What a year 2018 has been. Facebook has been at the centre of a huge scandal that has changed the platform forever, taxi company Uber rolled out (and quickly recalled) self-driving cars, over 200 million people have been fighting each other battle royale style on Fortnite and Google has gotten even smarter. That’s right, the impossible has become possible, and the new Google landscape means that SEO has become a whole new ballgame. Read on to discover our end of year SEO round-up, where our SEO expert Rob Goodison has compiled a list of tips so that you can be at the top of your game for the new year.
RankBrain is a machine learning platform that Google uses to determine which search results are most relevant for searches, and it is responsible for tweaking the algorithm and assigning rankings. It works by putting queries though an interpretation model that applies different possible factors, such as, the location of the search, personalisation, and the actual words in the query to identify what the query is actually looking for. Essentially, it works by trying to provide the best, and most relevant, search results for a user’s query.
Google announced that RankBrain is Google’s third most important ranking signal, meaning that it is hugely important to optimise for it. The main things it looks for are:
Mobile sites should be your first priority. Whilst mobile-first indexing isn’t new, it’s becoming best practice to think of the mobile site as the ‘real’ website. This is because mobile website traffic now accounts for over 50% of all online traffic worldwide. Mobile indexing refers to Google using your mobile site as the starting point for its index and the foundation of how it determines rankings. Google has previously stated it has begun to prioritise mobile sites and that having a mobile friendly site’s content indexed will probably help the site perform better in search results.
UX design is the key to improving user behaviour metrics. Optimising your site for users will improve the user journey, and you’ll see an increase in metrics like: time on site, interaction with content, and a decrease in bounce rate and exit rates. Site speed is hugely important as an overloaded website with a slow page load speed will lead to a drop in sessions. The better your site’s UX, the more users will favour your site over others. Split testing ideas to find out what makes your UX better is definitely worth trying.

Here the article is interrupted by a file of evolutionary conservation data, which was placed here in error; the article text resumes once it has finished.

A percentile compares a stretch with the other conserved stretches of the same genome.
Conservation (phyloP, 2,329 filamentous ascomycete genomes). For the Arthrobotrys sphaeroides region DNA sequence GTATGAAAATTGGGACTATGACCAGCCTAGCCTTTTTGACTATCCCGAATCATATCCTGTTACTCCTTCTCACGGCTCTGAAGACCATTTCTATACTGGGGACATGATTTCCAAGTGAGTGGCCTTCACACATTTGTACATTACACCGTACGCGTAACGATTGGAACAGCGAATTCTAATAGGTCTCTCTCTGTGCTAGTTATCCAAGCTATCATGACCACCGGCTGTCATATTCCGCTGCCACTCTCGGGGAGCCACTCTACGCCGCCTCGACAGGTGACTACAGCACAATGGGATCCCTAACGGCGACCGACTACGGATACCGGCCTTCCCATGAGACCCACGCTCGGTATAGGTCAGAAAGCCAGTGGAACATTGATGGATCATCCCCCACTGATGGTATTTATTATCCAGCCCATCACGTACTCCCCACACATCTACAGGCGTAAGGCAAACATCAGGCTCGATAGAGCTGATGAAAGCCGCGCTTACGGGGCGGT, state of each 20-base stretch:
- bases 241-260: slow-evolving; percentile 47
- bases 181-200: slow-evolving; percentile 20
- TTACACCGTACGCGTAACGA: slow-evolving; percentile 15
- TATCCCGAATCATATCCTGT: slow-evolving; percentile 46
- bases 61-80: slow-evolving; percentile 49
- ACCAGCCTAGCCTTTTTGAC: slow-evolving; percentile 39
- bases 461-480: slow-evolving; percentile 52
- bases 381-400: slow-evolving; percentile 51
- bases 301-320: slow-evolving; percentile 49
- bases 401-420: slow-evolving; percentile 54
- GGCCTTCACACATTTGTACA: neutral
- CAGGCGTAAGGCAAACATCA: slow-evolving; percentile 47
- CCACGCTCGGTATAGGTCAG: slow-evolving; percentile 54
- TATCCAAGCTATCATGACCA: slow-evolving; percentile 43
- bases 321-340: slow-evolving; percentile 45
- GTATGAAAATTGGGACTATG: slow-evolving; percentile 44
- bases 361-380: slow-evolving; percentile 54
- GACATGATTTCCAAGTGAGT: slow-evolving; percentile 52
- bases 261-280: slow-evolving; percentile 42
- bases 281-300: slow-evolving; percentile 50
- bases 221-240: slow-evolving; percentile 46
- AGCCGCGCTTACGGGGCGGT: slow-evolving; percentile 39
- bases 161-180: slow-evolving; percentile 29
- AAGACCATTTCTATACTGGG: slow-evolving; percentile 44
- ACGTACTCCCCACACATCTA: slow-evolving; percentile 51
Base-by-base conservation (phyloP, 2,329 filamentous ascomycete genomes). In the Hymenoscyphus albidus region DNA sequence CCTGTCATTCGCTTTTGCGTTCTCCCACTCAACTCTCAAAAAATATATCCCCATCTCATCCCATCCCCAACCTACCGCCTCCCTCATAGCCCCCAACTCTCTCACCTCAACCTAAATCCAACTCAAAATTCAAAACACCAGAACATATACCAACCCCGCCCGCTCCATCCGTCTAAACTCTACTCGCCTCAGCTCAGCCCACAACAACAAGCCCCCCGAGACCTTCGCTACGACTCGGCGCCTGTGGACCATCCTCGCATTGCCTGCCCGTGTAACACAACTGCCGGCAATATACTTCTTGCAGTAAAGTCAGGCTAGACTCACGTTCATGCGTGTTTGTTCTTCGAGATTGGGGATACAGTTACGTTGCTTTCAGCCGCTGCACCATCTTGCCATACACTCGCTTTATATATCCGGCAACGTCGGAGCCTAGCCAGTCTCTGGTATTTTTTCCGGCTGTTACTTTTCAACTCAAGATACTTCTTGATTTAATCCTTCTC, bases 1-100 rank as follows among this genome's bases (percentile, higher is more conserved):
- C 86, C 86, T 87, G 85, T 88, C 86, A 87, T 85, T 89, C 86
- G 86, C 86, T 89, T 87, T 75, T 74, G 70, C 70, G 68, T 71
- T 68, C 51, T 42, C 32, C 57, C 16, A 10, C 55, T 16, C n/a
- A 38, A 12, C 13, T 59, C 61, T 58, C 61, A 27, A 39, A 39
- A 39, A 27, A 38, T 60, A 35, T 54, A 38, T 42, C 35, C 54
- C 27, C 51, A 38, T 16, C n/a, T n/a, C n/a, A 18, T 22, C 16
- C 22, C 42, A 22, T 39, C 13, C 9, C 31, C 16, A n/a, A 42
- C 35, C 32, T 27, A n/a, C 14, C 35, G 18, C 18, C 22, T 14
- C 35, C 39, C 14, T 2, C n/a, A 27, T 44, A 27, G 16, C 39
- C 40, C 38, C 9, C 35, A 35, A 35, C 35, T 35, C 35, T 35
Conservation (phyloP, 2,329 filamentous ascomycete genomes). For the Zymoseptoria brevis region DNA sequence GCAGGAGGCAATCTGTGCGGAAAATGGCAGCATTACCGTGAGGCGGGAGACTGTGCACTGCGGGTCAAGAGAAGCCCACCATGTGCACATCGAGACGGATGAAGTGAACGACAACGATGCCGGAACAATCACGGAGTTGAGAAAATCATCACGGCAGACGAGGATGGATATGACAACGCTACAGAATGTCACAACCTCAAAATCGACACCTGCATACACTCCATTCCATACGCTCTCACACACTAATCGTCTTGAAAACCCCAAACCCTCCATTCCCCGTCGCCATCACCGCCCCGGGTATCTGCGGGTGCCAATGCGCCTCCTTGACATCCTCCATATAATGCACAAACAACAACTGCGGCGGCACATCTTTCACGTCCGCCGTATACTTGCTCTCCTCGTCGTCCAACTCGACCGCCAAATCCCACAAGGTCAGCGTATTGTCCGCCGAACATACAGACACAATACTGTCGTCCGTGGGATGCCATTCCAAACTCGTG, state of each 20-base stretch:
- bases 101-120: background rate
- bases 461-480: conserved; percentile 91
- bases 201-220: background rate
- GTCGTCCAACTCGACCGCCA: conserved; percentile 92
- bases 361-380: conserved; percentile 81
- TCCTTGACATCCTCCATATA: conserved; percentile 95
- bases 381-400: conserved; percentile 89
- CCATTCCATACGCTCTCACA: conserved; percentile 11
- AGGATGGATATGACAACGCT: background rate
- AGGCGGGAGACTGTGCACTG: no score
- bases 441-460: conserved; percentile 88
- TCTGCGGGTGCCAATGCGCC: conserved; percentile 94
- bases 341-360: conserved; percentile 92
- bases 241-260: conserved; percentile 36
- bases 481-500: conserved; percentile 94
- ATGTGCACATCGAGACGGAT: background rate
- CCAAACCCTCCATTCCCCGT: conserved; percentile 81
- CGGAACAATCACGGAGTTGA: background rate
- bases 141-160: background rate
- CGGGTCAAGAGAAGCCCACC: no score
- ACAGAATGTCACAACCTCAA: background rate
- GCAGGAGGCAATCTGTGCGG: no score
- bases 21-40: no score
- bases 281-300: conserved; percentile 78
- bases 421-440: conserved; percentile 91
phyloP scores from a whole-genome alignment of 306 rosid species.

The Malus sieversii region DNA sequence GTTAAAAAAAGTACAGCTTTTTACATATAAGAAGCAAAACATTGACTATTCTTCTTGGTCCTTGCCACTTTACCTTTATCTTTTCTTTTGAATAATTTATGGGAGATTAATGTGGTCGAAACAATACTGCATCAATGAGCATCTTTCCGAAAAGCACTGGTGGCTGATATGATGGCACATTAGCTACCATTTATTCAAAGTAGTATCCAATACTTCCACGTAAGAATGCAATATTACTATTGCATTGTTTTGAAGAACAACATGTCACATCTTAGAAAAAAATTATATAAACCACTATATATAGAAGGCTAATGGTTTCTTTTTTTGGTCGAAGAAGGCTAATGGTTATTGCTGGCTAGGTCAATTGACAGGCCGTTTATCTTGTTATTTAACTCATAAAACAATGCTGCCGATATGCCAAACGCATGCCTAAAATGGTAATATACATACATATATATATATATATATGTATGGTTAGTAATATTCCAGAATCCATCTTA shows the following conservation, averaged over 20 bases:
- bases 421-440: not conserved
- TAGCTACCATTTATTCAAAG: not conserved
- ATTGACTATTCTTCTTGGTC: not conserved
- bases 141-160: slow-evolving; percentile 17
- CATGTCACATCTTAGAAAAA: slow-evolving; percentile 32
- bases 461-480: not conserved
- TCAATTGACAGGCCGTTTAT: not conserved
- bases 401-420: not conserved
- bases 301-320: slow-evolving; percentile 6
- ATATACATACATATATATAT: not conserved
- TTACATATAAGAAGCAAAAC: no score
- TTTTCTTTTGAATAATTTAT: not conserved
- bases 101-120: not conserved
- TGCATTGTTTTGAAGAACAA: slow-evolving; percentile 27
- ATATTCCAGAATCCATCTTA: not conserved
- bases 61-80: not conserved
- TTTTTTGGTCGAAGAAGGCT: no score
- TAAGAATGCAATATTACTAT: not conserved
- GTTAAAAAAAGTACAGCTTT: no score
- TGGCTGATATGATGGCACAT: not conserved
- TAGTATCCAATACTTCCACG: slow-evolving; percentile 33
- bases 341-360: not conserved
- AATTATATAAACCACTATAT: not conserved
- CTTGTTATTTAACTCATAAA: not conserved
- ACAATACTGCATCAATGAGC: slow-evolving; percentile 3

The majority of all queries have a YouTube video in the search results, so make sure that you’re making the most of this feature. These videos could even be used to generate links through creating embeddable content. Google algorithms have changed to prioritise websites with video content. For example, having video content on your page drives a 157% increase in organic traffic, and doubles the amount of time people will spend on your page.
Sometimes referred to as position 0, featured snippets are the instant answer cards that appear on search results. (Try typing in to Google, ‘who is Elon Musk’, and you’ll see what we mean).
In a document published in 2015, Google revealed that expertise, authoritativeness and trustworthiness (EAT) are some of the most important characteristics when it comes creating high quality content and ranking. Increase EAT by:
In-depth content is still the best way to rank well and generate links. The one-stop approach works best. Try to answer the initial user query and any secondary queries that are related, therefore a user won’t have to visit any other sites If your content can give them everything they want to know in one place. All-in-one content will increase user engagement, barring any site issues.
Keywords are less important (sort-of as you should still include them in your strategy to help Google understand your site). They used to dictate rankings and be the sole way in which Google would decide which search results were relevant to queries, but now keywords are just a small part of the machine that is improving user signals. Due to RankBrain trying to determine the real intent of your search, keywords are becoming more redundant as it looks into
Now, because of RankBrain, it’s important to consider your web page itself as much as the keywords you’re trying to rank for. Google looks at the context of a search as much as the content on your page, so keywords are becoming more redundant in the process of pairing difficult queries with results. For example, if someone were to search for “coffee”, they could be looking for A) a coffee, B) delivery or C) coffee facts. The search term is not specific enough so Google wouldn’t know exactly what a user is trying to find out, but RankBrain can help to eliminate this problem by pulling through external factors of the search rather than relying on keywords alone.
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